Happy Meals and convenient salad

let convenience be your friend when it comes to salad

McDonald’s led off the focus on kids’ nutrition this week with the announcement that the (in)famous Happy Meal was going on a diet.  Specifically, the portion of french fries will be cut in half, and sliced apples will be included automatically, without the sugary caramel dipping sauce (yay!).  Low fat milks will also be included.  Another option – substitute another portion of apples for the fries.  So kids can get a cheeseburger-apple slices-low fat-milk meal.  This is a welcome change.  It will be interesting to see sales figures, once the changes go into effect.

I’m guessing sales will be strong.  Apparently the hottest selling item at Applebee’s is now one of the Under 550 meals — the Sirloin and Shrimp entree.  It clocks in at 51 grams of protein (practically a whole day’s intake) and 500 calories.  Slowly, restaurants are figuring out that customers will order menu items that are “healthier” or lower in calories, if those items taste good.  The days of the cottage cheese plate are hopefully gone for good.

Speaking of healthy eating and kids, I learned about the Papaya Head website (www.papayahead.com) through a study program on restaurant menu labeling.  The site focuses on healthy eating for families.  One feature is nutritional analysis of your own recipes, as well as advice on meals, shopping and recipes.  It’s free, but registration is required.

Unfortunately, Papaya Head doesn’t actually do the shopping, cooking and cleaning up for you.  That seems to be the catching point for plenty of people when it comes to healthy eating.  According to data from the NPD group, the average American eats a green salad an average of only 36 times/year.  That’s less than once per week.  The perceived barrier – all the fuss and bother necessary to making a salad.  Food companies are trying to step into this gap, with bagged pre-washed lettuce or an entire bagged ready-to-eat salad.  The salad rut is apparently partly to blame – people just keep serving the same old salad with the same old favorite bottled dressing, and it just gets boring.  Then there’s the perceived price premium. Pre-washed greens and cut up veggies look so much more expensive per pound than un-prepped vegetables.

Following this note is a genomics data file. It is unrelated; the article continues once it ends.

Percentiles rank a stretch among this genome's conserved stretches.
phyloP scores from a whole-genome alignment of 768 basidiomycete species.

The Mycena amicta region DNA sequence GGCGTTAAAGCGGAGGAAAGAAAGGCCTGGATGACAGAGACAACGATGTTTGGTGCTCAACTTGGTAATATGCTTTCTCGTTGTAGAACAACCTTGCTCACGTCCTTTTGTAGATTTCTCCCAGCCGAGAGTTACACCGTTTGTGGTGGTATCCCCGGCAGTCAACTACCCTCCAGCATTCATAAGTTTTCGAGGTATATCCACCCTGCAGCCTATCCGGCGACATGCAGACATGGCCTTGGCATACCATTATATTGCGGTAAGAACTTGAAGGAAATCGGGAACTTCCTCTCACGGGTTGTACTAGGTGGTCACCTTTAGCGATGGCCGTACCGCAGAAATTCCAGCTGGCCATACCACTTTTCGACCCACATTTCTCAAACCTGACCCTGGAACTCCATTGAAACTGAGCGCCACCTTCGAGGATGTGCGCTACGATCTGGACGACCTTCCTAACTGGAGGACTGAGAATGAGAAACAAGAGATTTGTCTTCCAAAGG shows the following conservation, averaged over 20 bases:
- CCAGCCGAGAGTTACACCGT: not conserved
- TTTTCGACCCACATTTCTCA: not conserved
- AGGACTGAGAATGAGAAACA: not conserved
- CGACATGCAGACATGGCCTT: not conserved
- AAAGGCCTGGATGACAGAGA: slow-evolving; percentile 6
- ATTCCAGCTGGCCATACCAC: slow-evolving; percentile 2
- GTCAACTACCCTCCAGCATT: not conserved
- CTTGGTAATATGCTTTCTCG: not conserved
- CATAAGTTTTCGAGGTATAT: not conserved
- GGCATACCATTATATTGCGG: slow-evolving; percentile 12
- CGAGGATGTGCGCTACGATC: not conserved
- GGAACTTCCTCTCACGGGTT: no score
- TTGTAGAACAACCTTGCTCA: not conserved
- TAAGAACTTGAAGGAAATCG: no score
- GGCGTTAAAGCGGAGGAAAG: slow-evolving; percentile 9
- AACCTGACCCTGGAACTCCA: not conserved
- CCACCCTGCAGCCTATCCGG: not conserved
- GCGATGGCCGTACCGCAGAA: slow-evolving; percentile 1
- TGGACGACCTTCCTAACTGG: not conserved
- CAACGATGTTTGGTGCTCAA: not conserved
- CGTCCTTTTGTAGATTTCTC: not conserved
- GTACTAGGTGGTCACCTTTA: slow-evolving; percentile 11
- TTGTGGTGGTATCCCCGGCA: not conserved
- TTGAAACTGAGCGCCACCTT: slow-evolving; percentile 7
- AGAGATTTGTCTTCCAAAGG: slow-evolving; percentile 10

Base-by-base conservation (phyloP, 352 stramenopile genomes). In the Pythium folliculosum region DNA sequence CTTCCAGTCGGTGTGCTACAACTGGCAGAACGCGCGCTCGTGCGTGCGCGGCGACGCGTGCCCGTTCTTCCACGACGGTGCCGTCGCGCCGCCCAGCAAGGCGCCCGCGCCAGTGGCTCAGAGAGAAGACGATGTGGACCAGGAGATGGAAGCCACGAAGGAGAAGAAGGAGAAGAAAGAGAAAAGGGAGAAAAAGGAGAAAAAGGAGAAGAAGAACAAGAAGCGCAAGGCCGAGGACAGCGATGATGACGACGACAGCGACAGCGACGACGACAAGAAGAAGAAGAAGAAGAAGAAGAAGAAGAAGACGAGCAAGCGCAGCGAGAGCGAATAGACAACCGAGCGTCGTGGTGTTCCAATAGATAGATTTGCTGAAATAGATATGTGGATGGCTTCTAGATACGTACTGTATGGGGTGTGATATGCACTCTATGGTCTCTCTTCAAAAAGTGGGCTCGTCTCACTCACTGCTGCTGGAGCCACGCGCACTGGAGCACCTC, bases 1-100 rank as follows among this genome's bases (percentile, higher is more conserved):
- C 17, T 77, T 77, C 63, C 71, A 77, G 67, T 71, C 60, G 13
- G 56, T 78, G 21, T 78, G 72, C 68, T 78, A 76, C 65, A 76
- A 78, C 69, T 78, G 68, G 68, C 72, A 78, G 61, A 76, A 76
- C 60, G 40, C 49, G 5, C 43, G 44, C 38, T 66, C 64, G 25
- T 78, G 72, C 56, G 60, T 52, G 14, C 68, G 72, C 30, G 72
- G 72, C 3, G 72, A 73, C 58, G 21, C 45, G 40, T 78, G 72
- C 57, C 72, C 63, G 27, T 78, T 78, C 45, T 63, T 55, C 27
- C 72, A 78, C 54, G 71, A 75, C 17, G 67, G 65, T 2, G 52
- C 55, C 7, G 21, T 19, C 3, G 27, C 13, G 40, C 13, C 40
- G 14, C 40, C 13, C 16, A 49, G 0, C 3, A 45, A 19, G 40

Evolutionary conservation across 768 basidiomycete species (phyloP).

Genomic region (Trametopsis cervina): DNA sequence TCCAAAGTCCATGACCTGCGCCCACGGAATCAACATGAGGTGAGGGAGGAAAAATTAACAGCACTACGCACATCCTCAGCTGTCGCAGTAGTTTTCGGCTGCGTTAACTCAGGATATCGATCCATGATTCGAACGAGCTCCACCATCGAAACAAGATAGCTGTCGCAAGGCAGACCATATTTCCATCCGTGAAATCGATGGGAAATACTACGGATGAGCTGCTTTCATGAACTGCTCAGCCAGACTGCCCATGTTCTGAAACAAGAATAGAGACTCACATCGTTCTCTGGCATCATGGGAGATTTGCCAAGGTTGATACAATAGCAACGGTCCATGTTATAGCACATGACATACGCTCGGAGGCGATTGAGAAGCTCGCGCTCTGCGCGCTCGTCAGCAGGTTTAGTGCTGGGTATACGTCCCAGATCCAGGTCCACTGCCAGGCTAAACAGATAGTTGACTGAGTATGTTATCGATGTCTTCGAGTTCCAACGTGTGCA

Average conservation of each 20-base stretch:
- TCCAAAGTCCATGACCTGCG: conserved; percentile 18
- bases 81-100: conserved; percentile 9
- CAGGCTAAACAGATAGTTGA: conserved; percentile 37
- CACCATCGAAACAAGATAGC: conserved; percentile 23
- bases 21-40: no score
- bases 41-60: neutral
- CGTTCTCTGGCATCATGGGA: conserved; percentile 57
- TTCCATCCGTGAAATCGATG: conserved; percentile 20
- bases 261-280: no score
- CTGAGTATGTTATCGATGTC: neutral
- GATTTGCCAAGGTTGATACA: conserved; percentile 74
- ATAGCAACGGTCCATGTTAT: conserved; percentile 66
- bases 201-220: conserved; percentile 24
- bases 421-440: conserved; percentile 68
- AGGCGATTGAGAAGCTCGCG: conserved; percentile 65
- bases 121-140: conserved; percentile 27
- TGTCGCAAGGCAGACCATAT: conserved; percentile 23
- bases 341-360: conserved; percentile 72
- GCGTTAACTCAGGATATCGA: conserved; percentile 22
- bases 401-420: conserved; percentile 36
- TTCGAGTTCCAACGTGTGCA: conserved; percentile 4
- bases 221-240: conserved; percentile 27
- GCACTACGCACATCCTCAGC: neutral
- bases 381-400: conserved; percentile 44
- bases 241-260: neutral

I’m a very big fan of using convenience to encourage healthier food choices.  So think about it this way: if you buy a head of lettuce, how much of it do you throw away?  How much time do you spend washing and cutting it up?  What’s your time worth?  The same is true for vegetables.  It might look cheaper to buy a bag of carrots or a head of broccoli, but once you peel and trim those, the cost of the edible parts is much closer to the cost of the pre-cut vegetables.  I once compared the cost of boneless chicken breasts to bone-in (cheaper) ones.  After removing the bones and skin, the cost of the boneless meat turned out to be exactly the same, without the annoyance and mess of cutting up raw chicken.

If using pre-washed, pre-cut vegetables means you’re more likely to eat salad, then go for it.  Green salad is a great excuse for olive oil (healthy fat!) dressing, and it’s a great source of potassium, magnesium and other minerals and vitamins unique to vegetables.

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